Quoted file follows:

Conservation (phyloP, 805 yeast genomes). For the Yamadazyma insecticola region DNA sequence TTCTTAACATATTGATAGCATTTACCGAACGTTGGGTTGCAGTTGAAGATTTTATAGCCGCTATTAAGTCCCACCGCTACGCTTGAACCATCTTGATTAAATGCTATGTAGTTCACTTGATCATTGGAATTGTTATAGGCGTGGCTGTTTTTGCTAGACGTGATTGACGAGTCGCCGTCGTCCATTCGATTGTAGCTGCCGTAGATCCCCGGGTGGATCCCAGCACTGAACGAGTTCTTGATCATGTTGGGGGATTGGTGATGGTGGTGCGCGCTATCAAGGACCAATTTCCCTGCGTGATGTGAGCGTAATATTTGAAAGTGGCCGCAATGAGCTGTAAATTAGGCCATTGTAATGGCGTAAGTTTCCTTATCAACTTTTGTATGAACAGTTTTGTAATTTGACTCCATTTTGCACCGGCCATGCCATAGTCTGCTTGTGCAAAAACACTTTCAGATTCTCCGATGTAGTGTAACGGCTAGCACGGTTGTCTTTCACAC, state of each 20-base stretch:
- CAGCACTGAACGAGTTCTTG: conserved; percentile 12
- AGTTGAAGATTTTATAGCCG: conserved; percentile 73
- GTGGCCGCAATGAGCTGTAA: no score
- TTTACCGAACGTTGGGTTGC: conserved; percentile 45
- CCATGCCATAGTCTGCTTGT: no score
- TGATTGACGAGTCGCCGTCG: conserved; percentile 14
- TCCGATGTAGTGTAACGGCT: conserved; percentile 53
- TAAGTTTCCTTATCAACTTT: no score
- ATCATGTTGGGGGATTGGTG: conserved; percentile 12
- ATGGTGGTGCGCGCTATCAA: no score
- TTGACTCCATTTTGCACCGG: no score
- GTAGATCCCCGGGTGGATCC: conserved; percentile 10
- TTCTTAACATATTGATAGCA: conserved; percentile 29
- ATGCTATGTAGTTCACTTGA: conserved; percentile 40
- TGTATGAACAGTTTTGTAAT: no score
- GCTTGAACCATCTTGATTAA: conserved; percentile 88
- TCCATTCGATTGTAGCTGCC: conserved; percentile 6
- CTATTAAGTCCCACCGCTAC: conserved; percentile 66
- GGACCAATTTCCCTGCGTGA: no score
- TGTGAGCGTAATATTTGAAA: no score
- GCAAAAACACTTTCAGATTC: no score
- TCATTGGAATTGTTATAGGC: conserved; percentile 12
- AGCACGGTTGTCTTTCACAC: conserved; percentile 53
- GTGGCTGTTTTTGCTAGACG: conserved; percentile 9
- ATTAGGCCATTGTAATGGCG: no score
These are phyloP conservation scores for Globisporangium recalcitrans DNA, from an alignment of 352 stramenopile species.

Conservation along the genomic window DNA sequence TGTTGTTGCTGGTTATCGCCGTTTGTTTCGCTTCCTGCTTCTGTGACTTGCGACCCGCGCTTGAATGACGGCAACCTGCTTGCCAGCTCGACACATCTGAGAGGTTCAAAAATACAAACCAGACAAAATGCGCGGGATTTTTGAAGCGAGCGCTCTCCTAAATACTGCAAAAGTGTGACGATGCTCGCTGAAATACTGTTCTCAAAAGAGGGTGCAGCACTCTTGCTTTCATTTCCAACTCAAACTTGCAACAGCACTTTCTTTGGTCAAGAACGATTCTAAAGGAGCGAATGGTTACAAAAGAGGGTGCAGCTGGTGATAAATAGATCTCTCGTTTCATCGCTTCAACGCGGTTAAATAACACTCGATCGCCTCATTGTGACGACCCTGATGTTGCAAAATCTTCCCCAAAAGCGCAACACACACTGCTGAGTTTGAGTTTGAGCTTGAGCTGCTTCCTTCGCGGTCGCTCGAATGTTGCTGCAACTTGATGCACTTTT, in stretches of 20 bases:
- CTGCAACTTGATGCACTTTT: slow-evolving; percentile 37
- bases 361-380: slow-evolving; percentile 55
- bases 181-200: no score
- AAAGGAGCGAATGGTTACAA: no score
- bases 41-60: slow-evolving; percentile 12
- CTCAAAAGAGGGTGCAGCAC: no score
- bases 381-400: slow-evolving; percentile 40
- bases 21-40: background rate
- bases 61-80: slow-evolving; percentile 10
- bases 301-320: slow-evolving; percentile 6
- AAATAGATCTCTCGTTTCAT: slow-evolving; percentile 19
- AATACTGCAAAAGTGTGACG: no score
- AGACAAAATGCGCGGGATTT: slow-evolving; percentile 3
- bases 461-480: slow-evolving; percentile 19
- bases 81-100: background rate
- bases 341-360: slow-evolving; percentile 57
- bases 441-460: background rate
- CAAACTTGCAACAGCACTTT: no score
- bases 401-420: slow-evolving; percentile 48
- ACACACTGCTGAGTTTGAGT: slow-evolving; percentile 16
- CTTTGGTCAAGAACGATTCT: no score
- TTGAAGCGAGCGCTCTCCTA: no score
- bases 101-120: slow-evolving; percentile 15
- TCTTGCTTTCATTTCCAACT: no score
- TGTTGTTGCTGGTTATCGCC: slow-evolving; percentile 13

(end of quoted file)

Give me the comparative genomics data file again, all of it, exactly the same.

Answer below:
Conservation (phyloP, 805 yeast genomes). For the Yamadazyma insecticola region DNA sequence TTCTTAACATATTGATAGCATTTACCGAACGTTGGGTTGCAGTTGAAGATTTTATAGCCGCTATTAAGTCCCACCGCTACGCTTGAACCATCTTGATTAAATGCTATGTAGTTCACTTGATCATTGGAATTGTTATAGGCGTGGCTGTTTTTGCTAGACGTGATTGACGAGTCGCCGTCGTCCATTCGATTGTAGCTGCCGTAGATCCCCGGGTGGATCCCAGCACTGAACGAGTTCTTGATCATGTTGGGGGATTGGTGATGGTGGTGCGCGCTATCAAGGACCAATTTCCCTGCGTGATGTGAGCGTAATATTTGAAAGTGGCCGCAATGAGCTGTAAATTAGGCCATTGTAATGGCGTAAGTTTCCTTATCAACTTTTGTATGAACAGTTTTGTAATTTGACTCCATTTTGCACCGGCCATGCCATAGTCTGCTTGTGCAAAAACACTTTCAGATTCTCCGATGTAGTGTAACGGCTAGCACGGTTGTCTTTCACAC, state of each 20-base stretch:
- CAGCACTGAACGAGTTCTTG: conserved; percentile 12
- AGTTGAAGATTTTATAGCCG: conserved; percentile 73
- GTGGCCGCAATGAGCTGTAA: no score
- TTTACCGAACGTTGGGTTGC: conserved; percentile 45
- CCATGCCATAGTCTGCTTGT: no score
- TGATTGACGAGTCGCCGTCG: conserved; percentile 14
- TCCGATGTAGTGTAACGGCT: conserved; percentile 53
- TAAGTTTCCTTATCAACTTT: no score
- ATCATGTTGGGGGATTGGTG: conserved; percentile 12
- ATGGTGGTGCGCGCTATCAA: no score
- TTGACTCCATTTTGCACCGG: no score
- GTAGATCCCCGGGTGGATCC: conserved; percentile 10
- TTCTTAACATATTGATAGCA: conserved; percentile 29
- ATGCTATGTAGTTCACTTGA: conserved; percentile 40
- TGTATGAACAGTTTTGTAAT: no score
- GCTTGAACCATCTTGATTAA: conserved; percentile 88
- TCCATTCGATTGTAGCTGCC: conserved; percentile 6
- CTATTAAGTCCCACCGCTAC: conserved; percentile 66
- GGACCAATTTCCCTGCGTGA: no score
- TGTGAGCGTAATATTTGAAA: no score
- GCAAAAACACTTTCAGATTC: no score
- TCATTGGAATTGTTATAGGC: conserved; percentile 12
- AGCACGGTTGTCTTTCACAC: conserved; percentile 53
- GTGGCTGTTTTTGCTAGACG: conserved; percentile 9
- ATTAGGCCATTGTAATGGCG: no score
These are phyloP conservation scores for Globisporangium recalcitrans DNA, from an alignment of 352 stramenopile species.

Conservation along the genomic window DNA sequence TGTTGTTGCTGGTTATCGCCGTTTGTTTCGCTTCCTGCTTCTGTGACTTGCGACCCGCGCTTGAATGACGGCAACCTGCTTGCCAGCTCGACACATCTGAGAGGTTCAAAAATACAAACCAGACAAAATGCGCGGGATTTTTGAAGCGAGCGCTCTCCTAAATACTGCAAAAGTGTGACGATGCTCGCTGAAATACTGTTCTCAAAAGAGGGTGCAGCACTCTTGCTTTCATTTCCAACTCAAACTTGCAACAGCACTTTCTTTGGTCAAGAACGATTCTAAAGGAGCGAATGGTTACAAAAGAGGGTGCAGCTGGTGATAAATAGATCTCTCGTTTCATCGCTTCAACGCGGTTAAATAACACTCGATCGCCTCATTGTGACGACCCTGATGTTGCAAAATCTTCCCCAAAAGCGCAACACACACTGCTGAGTTTGAGTTTGAGCTTGAGCTGCTTCCTTCGCGGTCGCTCGAATGTTGCTGCAACTTGATGCACTTTT, in stretches of 20 bases:
- CTGCAACTTGATGCACTTTT: slow-evolving; percentile 37
- bases 361-380: slow-evolving; percentile 55
- bases 181-200: no score
- AAAGGAGCGAATGGTTACAA: no score
- bases 41-60: slow-evolving; percentile 12
- CTCAAAAGAGGGTGCAGCAC: no score
- bases 381-400: slow-evolving; percentile 40
- bases 21-40: background rate
- bases 61-80: slow-evolving; percentile 10
- bases 301-320: slow-evolving; percentile 6
- AAATAGATCTCTCGTTTCAT: slow-evolving; percentile 19
- AATACTGCAAAAGTGTGACG: no score
- AGACAAAATGCGCGGGATTT: slow-evolving; percentile 3
- bases 461-480: slow-evolving; percentile 19
- bases 81-100: background rate
- bases 341-360: slow-evolving; percentile 57
- bases 441-460: background rate
- CAAACTTGCAACAGCACTTT: no score
- bases 401-420: slow-evolving; percentile 48
- ACACACTGCTGAGTTTGAGT: slow-evolving; percentile 16
- CTTTGGTCAAGAACGATTCT: no score
- TTGAAGCGAGCGCTCTCCTA: no score
- bases 101-120: slow-evolving; percentile 15
- TCTTGCTTTCATTTCCAACT: no score
- TGTTGTTGCTGGTTATCGCC: slow-evolving; percentile 13